So, my husband, yesterday, gave me instructions on how to wash my hands. Or, rather, a household handwashing policy he was now implementing.
(Admittedly, this is the same man who has given instructions on how to brush my teeth, take out my contacts, and defecate. H has taught me to look past the words to the heart, and I can recognize, "All right, he's not saying this to be bossy, he's saying this because he genuinely cares and wants me to be healthy/unhurt. I can appreciate that motivation." I am not yet to the point where my heart perceives these instructions as loving, but at least my head can.)
This came up because there is a particular handwashing procedure at one of the medical facilities he frequents. I was a bit grumpy about it because it is identical to the food-safety handwashing procedure at nearly any restaurant.
Everybody at some point works a minimum-wage food service job. Nobody's proud of it, but it's how we all started. This is how I thought of the world. It's silly to be telling me how to do something that was the first priority to teach everyone at the first job they ever had. But wait - one of the hoops Rick is jumping through right now is partly because that WASN'T part of his experience. He didn't work fast food, because there were other considerations at that time. Maybe my experience is not everyone's.
So, what's the baseline I'm thinking of here? When I started pursuing a nursing major, I had a very keen interest in being a Pediatrics nurse someday. I love kids. Later, I learned from other young nurses that, "everyone wants peds," so only the very best get it.
I don't really think I can be the very best. And I also have a keen interest in NICU, which is a little unique. (Peds, you get to wear fun cartoon-character scrubs and play with your patients. NICU, your patients are very tiny, incredibly vulnerable, and you ache seeing them in whatever condition got them there.) So, I had my sights set on working as a nurse in Mayo Clinic's NICU.
Two years later, I'm living in the Bighorns, going to school, working at a daycare. Loved it. Loved it loved it loved it. I distinctly remember one October afternoon running around with about twenty four-year-olds on a big grassy lawn, thinking, "Could Heaven BE any better than this??"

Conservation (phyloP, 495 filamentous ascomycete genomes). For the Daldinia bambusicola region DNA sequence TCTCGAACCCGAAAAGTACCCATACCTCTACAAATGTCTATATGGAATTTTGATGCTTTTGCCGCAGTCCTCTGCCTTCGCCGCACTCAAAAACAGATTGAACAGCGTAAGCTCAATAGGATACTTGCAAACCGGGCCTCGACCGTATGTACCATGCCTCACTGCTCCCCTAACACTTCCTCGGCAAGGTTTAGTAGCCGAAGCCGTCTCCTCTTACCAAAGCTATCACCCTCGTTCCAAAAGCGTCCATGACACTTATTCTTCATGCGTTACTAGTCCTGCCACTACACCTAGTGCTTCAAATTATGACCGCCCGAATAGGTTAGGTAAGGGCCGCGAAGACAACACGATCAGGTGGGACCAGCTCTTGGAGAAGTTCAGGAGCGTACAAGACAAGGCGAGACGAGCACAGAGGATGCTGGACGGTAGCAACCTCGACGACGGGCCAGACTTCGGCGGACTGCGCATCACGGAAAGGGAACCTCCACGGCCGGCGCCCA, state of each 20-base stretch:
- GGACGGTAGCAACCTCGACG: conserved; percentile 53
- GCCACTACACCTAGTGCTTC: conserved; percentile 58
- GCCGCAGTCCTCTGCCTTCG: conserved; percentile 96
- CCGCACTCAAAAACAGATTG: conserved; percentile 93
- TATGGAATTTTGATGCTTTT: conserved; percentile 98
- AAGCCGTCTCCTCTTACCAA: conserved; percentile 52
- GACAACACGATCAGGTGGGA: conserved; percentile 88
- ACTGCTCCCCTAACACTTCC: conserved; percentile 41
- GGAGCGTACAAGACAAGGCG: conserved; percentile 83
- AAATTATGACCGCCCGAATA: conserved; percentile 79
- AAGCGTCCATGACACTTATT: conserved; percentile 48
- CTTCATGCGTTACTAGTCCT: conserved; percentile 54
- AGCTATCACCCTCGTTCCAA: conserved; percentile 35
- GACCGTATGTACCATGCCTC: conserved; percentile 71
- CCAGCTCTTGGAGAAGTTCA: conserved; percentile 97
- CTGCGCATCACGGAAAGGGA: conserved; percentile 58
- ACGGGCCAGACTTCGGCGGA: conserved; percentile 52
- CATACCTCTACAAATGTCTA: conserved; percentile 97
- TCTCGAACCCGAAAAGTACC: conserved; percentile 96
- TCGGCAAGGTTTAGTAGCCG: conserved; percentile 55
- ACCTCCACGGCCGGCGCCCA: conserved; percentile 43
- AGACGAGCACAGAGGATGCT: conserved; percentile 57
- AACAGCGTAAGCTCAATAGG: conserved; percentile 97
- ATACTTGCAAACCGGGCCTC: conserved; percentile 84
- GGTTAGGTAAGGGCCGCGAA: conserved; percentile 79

(Yes, of course it can. I've come to understand a bit more about God since that year.)
Still had this idea, though, that everyone wants to work with the little ones. Yes, we would all like to do that, but we can't all do that, now can we, so why don't you pick something a little less competitive? Same thing with doing music as a career. You can't do what you love if everyone wants to do it and you're not the very best. No one will want you. I believed it.
Today, I help with about a dozen two-year-olds one morning each week. Their moms get a chance to gather, meet with other adults, one of the grandmothers teaches from the Bible. We who love toddlers get toddler-time, moms get time with each other, toddlers get to see other kids and play with other toys, moms know their kids are right there in the same building so they can relax, it's great.
Toddlers are a hoot, I tell you. The things they say. The things they do. Their tiny-but-furious dramas. (I have one pair of sympathetic twins. Bold-twin will be totally nonchalant, even playful, about having her diaper changed, while Sensitive-twin is five feet away having a meltdown because somebody is doing something to Sister.) I just figured that, this is a middle-of-the-week thing. EVERYBODY would be doing this, except that they all have jobs and aren't available.
I usually share at least one entertaining moment from this with my sister. (Last time's was, when we are two, and our dear friend is one, we do not pick our dear friend up by the neck. Rules to live by.) My sister is a teacher of middle-schoolers, and after over a year of these, she asked me if I had any interest in ECE, because schools really needed ECE teachers.
What? This had not occurred to me. Here, I'd been thinking preschool teaching was what a lot of young women did when they wanted to work with kids until they could get married and have their own. I'm married, whoever heard of a married preschool teacher?
Later, same week, I was hanging out with my neighbor S. (I'd had a really bad night, and Rick had to work, so he arranged with S that we'd hang out and watch a movie, rather than letting me wallow in my hate-misery.) S is also a teacher of middle-schoolers, and I mentioned what Butterfly had said. And this woman that I usually kind of envy, because she is slim and blonde and gainfully employed and keeps to a regular workout schedule and has a big family in the area that she can connect with who will take care of her when she's sick and spend holidays together...clearly expressed that she had no interest whatsoever in little ones.